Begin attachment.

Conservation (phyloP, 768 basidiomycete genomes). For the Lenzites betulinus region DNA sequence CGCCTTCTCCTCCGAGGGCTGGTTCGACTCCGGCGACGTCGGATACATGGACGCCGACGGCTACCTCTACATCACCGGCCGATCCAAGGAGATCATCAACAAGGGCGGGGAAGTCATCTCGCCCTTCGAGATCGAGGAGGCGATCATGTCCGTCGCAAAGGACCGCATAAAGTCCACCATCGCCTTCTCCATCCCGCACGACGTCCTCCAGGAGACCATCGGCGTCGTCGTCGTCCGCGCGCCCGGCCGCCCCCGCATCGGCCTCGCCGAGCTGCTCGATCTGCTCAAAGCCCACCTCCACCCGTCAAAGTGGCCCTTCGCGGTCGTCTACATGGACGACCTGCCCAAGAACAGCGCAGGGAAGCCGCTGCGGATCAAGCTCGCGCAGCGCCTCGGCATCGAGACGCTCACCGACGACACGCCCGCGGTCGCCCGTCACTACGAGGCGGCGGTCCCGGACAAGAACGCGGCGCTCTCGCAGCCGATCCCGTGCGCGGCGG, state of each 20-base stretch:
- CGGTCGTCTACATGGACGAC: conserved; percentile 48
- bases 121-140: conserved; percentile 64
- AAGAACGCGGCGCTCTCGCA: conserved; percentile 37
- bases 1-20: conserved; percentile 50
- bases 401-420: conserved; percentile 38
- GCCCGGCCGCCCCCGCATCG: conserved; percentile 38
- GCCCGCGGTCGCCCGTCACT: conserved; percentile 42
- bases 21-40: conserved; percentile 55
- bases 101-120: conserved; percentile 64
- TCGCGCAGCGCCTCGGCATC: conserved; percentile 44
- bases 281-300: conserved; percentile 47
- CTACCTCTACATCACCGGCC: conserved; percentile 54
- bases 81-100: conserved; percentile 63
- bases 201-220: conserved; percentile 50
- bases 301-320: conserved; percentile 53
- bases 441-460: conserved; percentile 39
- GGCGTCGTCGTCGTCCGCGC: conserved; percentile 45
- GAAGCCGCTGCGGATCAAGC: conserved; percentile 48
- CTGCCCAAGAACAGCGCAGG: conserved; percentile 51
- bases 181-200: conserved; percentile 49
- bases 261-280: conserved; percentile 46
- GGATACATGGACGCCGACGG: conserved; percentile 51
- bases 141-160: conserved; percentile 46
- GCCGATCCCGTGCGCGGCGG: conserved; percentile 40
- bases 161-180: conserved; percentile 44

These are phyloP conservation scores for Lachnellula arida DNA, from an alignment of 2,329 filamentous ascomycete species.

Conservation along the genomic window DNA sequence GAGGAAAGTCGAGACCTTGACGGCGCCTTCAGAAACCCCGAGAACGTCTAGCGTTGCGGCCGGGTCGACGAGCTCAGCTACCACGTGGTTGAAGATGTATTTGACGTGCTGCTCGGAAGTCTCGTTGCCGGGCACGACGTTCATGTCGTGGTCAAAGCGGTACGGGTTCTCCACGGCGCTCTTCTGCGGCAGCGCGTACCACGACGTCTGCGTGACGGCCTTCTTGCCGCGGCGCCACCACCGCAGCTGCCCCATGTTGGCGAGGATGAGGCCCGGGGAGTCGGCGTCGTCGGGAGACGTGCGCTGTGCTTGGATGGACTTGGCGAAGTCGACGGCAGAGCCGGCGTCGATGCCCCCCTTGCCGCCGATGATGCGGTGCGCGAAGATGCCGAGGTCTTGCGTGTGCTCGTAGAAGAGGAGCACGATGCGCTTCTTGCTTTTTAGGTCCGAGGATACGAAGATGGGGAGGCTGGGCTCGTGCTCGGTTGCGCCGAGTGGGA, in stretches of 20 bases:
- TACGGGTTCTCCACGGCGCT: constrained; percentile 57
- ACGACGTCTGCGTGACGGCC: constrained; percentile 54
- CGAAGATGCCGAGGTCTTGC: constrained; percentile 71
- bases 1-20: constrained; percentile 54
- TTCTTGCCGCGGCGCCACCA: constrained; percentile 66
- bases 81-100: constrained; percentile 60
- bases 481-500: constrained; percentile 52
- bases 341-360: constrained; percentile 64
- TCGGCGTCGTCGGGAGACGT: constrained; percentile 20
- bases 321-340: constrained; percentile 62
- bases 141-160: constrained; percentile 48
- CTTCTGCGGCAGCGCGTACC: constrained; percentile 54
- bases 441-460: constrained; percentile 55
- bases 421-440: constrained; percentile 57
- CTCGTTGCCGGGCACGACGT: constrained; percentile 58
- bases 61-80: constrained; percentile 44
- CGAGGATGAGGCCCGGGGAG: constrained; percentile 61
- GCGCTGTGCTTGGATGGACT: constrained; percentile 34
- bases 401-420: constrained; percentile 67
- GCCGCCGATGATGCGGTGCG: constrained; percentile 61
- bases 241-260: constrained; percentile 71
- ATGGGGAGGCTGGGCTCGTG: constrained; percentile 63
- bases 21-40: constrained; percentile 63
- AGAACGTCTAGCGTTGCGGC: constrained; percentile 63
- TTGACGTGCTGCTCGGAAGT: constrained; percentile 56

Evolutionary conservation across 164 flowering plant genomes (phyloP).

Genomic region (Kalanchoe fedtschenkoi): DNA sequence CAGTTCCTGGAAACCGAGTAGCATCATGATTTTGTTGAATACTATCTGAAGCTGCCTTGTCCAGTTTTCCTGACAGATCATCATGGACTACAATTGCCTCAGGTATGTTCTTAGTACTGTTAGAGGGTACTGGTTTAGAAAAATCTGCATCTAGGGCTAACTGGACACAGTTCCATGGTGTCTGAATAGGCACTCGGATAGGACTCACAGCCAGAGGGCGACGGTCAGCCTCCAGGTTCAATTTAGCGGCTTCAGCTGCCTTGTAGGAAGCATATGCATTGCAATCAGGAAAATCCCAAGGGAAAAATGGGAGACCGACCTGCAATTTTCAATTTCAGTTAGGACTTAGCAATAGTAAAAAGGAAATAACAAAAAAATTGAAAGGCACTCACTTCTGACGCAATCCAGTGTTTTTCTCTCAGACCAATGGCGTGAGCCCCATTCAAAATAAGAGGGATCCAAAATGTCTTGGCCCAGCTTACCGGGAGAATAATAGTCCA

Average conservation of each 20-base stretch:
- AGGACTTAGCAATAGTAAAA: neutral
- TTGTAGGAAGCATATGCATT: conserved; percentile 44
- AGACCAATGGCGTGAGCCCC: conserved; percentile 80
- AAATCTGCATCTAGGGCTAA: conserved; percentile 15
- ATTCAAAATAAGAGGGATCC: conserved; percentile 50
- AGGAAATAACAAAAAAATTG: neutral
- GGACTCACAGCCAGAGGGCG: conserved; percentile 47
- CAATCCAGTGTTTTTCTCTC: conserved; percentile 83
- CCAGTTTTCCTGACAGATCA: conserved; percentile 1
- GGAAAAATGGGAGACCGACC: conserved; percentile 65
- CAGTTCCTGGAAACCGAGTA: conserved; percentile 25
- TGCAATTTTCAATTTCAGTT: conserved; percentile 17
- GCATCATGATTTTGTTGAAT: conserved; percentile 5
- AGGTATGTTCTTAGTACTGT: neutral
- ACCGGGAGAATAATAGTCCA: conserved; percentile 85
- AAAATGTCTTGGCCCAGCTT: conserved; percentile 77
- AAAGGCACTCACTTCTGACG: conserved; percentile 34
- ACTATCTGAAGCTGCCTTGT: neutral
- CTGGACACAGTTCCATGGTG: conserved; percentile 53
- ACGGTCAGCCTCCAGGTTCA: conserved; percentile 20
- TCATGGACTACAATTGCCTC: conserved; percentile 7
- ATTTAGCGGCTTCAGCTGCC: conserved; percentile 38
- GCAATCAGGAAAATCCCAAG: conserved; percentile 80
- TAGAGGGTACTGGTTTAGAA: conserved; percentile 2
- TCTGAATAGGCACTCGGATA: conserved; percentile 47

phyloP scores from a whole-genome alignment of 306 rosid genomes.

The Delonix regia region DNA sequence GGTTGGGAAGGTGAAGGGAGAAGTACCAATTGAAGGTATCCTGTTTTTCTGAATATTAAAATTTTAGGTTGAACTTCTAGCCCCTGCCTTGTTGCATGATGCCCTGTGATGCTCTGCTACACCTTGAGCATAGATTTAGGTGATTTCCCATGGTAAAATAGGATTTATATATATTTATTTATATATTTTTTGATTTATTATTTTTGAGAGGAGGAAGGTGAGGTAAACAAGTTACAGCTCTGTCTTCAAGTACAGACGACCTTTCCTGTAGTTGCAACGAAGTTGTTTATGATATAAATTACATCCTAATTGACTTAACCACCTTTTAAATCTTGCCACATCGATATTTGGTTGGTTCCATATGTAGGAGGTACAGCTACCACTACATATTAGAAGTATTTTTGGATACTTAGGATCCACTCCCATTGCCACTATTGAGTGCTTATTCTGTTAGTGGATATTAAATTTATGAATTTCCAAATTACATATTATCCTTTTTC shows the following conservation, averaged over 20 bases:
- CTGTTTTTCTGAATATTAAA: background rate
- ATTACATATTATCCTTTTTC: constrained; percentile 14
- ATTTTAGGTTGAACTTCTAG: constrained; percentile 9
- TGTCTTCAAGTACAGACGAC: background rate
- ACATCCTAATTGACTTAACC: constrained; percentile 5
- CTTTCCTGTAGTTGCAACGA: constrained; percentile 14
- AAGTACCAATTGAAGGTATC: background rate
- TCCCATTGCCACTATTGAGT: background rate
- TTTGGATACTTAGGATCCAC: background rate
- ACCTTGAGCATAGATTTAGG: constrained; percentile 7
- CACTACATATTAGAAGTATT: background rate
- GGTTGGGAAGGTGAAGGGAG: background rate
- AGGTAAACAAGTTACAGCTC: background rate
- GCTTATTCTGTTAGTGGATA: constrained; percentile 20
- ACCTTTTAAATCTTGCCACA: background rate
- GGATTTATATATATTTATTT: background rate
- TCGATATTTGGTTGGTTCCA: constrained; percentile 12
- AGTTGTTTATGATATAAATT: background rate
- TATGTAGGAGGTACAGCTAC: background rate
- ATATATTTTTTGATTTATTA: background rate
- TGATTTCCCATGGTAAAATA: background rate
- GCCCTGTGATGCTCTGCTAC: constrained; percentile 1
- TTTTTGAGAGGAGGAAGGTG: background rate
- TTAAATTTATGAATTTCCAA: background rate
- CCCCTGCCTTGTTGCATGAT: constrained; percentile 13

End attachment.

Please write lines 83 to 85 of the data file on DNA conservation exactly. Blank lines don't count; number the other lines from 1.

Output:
The Delonix regia region DNA sequence GGTTGGGAAGGTGAAGGGAGAAGTACCAATTGAAGGTATCCTGTTTTTCTGAATATTAAAATTTTAGGTTGAACTTCTAGCCCCTGCCTTGTTGCATGATGCCCTGTGATGCTCTGCTACACCTTGAGCATAGATTTAGGTGATTTCCCATGGTAAAATAGGATTTATATATATTTATTTATATATTTTTTGATTTATTATTTTTGAGAGGAGGAAGGTGAGGTAAACAAGTTACAGCTCTGTCTTCAAGTACAGACGACCTTTCCTGTAGTTGCAACGAAGTTGTTTATGATATAAATTACATCCTAATTGACTTAACCACCTTTTAAATCTTGCCACATCGATATTTGGTTGGTTCCATATGTAGGAGGTACAGCTACCACTACATATTAGAAGTATTTTTGGATACTTAGGATCCACTCCCATTGCCACTATTGAGTGCTTATTCTGTTAGTGGATATTAAATTTATGAATTTCCAAATTACATATTATCCTTTTTC shows the following conservation, averaged over 20 bases:
- CTGTTTTTCTGAATATTAAA: background rate
- ATTACATATTATCCTTTTTC: constrained; percentile 14